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Second Spectrum question

  1. Aug 24, 2014 #1
    I am trying to implement what's called the "second spectrum". Basically, you do this:

    1. Take a time series of length [itex]N[/itex].
    2. Divide it into [itex]m[/itex] segment, each of length [itex]N'=N/m[/itex].
    3. For each segment [itex]m[/itex], do a Fourier Transform. The result is the 'first spectrum',[itex]S_i^{(1)}(f_1), i=1,...,m[/itex]
    4. Divide each spectrum into [itex]n[/itex] octaves, an octave starts at [itex]f_L=f_0 \times 2^p[/itex] and ends at [itex]f_H=f_0 \times 2^{p+1}[/itex], where [itex]p=0,1,2, etc[/itex], and [itex]f_0[/itex] is the lowest frequency in [itex]S_i^{(1)}(f_1)[/itex]. For [itex]f_0 = 1[/itex] Hz, The octaves will be like: 1-2 Hz, 2-4 Hz, 4-8 Hz, 8-16 Hz, etc.
    5. For each octave in each spectrum, sum all spectrum values in that octave.
    6. Construct a time-series for each octave. There will be [itex]n[/itex] time series each of length [itex]m[/itex].
    7. Take the Fourier Transform of each time series. This is the second spectrum, [itex]S_n^{(2)}(f_2)[/itex]

    I have already implemented this algorithm (in c++), but I have a question about step 7. I implemented a Welch periodogram method for doing an FFT-based Power Spectral Density. This method chops the signal into segments of length L with overlapping D. Then it Fourier Transform each segment, and the final answer is the average of these transforms. The larger the number of segments, the lower the variance obtained.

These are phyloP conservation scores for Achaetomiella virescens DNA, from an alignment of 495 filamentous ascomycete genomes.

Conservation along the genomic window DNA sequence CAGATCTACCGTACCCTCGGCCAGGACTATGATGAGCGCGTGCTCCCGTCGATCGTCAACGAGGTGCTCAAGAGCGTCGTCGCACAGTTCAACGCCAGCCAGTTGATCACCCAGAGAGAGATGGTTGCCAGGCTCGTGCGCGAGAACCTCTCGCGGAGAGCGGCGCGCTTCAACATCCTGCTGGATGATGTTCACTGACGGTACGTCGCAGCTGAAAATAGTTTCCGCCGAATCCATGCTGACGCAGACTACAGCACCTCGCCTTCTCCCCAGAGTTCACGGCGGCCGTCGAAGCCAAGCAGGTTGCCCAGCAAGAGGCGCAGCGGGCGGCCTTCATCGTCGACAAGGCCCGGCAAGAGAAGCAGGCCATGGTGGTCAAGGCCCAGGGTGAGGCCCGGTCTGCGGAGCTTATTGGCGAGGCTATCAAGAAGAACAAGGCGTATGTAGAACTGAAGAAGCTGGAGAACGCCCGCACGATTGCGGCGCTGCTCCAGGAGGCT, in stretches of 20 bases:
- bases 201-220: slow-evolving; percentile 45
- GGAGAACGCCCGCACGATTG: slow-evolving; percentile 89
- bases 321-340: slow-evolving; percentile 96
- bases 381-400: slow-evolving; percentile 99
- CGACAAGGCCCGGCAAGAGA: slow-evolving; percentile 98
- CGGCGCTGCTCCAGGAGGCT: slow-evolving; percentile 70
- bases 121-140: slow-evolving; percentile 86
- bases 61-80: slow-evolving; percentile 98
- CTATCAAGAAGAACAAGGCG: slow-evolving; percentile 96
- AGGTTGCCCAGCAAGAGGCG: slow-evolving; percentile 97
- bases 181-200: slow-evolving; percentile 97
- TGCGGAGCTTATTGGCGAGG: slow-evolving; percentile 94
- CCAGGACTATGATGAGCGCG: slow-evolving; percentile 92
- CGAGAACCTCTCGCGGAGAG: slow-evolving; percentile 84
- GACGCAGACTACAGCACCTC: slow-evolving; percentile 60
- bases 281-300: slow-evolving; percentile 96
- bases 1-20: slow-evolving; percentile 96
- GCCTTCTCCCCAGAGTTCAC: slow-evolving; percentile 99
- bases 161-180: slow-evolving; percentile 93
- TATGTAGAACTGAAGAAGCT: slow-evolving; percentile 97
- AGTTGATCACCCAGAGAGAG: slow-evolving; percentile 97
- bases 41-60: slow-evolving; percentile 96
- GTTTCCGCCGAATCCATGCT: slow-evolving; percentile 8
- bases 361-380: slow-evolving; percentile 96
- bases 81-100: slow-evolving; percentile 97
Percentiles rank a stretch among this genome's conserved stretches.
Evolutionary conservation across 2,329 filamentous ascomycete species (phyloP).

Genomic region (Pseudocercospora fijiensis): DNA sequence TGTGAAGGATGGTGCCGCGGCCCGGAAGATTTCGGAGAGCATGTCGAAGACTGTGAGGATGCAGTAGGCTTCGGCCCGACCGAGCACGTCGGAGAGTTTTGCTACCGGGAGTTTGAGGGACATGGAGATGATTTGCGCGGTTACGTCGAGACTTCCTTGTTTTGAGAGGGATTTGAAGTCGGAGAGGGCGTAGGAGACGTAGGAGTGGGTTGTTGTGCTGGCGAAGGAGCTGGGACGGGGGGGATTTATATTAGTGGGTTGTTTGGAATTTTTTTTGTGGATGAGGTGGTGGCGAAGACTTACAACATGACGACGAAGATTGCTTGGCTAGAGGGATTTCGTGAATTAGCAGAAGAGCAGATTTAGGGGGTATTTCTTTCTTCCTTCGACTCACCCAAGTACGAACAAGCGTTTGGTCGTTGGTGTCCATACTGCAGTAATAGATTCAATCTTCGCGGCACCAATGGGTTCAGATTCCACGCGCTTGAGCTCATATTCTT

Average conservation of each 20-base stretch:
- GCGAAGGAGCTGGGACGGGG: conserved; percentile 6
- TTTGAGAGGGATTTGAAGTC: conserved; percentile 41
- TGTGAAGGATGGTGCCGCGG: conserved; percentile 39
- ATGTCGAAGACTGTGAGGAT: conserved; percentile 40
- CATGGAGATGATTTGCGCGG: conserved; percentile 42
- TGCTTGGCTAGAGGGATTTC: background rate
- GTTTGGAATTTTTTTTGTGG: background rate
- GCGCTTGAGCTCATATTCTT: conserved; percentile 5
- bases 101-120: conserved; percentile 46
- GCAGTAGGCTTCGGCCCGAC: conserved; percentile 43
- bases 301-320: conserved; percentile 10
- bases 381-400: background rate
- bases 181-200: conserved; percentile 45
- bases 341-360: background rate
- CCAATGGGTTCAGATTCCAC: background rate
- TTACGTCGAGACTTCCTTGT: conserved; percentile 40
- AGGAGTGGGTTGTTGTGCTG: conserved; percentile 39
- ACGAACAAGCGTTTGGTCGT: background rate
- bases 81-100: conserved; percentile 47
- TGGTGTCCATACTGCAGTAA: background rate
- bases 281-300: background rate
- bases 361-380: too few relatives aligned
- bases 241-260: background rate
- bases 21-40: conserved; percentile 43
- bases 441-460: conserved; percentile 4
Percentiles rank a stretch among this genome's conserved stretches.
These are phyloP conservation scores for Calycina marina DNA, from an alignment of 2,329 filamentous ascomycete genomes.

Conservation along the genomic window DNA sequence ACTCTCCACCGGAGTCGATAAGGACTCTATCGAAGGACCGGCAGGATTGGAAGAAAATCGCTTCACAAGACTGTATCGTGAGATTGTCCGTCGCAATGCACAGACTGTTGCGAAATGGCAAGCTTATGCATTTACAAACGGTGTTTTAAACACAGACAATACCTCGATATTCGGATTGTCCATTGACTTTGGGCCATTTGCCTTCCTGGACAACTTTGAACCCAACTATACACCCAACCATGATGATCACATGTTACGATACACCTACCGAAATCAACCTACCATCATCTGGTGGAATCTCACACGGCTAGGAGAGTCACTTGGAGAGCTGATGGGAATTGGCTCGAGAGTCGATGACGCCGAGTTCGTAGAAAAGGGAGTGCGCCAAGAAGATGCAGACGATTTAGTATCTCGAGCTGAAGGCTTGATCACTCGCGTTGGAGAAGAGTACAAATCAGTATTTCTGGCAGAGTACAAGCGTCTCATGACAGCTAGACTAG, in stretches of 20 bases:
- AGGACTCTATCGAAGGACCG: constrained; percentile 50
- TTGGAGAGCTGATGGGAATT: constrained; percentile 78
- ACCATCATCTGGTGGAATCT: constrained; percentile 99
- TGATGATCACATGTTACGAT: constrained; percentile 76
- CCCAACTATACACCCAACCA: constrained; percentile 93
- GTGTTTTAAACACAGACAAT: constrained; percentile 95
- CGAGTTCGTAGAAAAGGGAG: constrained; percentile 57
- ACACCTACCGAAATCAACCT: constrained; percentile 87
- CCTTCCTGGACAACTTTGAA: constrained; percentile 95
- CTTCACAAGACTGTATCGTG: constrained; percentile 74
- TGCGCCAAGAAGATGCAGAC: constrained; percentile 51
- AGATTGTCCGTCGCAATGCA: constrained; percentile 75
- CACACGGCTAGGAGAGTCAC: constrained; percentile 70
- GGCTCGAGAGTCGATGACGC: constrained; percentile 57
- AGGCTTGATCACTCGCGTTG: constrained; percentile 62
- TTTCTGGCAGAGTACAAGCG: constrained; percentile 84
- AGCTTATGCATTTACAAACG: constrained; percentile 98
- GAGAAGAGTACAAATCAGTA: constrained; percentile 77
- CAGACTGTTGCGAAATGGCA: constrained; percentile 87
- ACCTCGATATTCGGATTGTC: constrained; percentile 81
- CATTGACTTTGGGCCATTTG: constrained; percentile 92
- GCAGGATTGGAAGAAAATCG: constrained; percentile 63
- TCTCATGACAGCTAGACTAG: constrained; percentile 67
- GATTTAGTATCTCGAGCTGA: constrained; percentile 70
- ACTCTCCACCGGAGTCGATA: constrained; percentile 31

But in step 7, I typically have a time series of length 32, too short to divide into segments. Should I do the PSD with one segment being the whole data, or I still have to segment it? In that case the resulting second spectrum will have too few data points to have any meaning.

    (A version of this question appeared in Stack Exchange, but I got no answers)
     
  2. jcsd
  3. Aug 26, 2014 #2

    Stephen Tashi

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    Your post seems to say "I have made some arbitrary decisions about a computer program whose purpose is only known to me. Please advise about what further arbitrary decisions to make."

    To get an answer based on mathematics, you either need to state a mathematical question or state a practical problem. In matters involving probability, it's usually easier to state the practical problem! What is the data you are dealing iwth - financial data? electrical currents? solar flares? After you apply your program to the data, what do you intend to do with the output? Invest in the stock market? Publish a scientific paper? Win a bet with a friend?
     
  4. Aug 26, 2014 #3
    I am trying to investigate 1/f noise in a solid state material across a first order phase transition. Normally, one suffice with first spectrum, but if the scattering processes responsible for the noise are non Gaussian, then you need to investigate higher order statistics. The second spectrum will give you an idea about the correlation that exist, if any, between different scatters in the material/system. The data consist of a time series of voltage fluctuations obtained using a balanced Wheatstone bridge.
     
  5. Aug 27, 2014 #4

    Stephen Tashi

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    Someone in communications engineering might give you a quick answer - that wouldn't be me!

    I personally find it helpful to approach practical problems by using simulation. Even if no computer simulation is written in the end, just thinking about how to write it forces one to think about specific mathematical models. What would be a computer program to simulate voltage data caused by 1/f noise? - I mean a program that would simulate a specific time series of voltages.

    Let's start with the thought of that program and then conjecture some ways it would be modified to simulate the kind of data you have.
     
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